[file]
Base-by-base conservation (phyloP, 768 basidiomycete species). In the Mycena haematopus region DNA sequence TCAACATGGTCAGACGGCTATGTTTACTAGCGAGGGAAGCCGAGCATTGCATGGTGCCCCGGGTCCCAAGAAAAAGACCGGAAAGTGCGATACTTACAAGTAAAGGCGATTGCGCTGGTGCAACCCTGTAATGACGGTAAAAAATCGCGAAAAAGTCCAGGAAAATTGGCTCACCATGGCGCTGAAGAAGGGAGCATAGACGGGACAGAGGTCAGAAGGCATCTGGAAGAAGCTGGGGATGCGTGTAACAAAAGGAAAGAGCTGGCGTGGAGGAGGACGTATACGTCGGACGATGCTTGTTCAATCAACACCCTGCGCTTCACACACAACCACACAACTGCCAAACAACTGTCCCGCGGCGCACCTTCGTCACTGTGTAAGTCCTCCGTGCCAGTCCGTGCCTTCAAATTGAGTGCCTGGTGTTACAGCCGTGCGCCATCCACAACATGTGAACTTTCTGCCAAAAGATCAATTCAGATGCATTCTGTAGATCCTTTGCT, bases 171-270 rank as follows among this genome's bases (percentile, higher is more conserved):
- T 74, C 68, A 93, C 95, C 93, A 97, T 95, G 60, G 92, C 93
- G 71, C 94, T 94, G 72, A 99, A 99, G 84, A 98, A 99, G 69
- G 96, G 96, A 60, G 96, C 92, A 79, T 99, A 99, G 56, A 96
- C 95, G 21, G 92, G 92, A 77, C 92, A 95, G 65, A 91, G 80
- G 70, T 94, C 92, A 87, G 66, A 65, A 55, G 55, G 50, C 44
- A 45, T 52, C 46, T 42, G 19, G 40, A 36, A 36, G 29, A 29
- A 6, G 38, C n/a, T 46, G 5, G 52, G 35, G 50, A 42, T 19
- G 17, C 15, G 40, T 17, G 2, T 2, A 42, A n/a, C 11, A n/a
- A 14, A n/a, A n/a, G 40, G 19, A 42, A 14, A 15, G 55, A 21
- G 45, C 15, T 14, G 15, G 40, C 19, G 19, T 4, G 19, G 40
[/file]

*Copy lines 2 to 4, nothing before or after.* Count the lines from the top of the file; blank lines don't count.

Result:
- T 74, C 68, A 93, C 95, C 93, A 97, T 95, G 60, G 92, C 93
- G 71, C 94, T 94, G 72, A 99, A 99, G 84, A 98, A 99, G 69
- G 96, G 96, A 60, G 96, C 92, A 79, T 99, A 99, G 56, A 96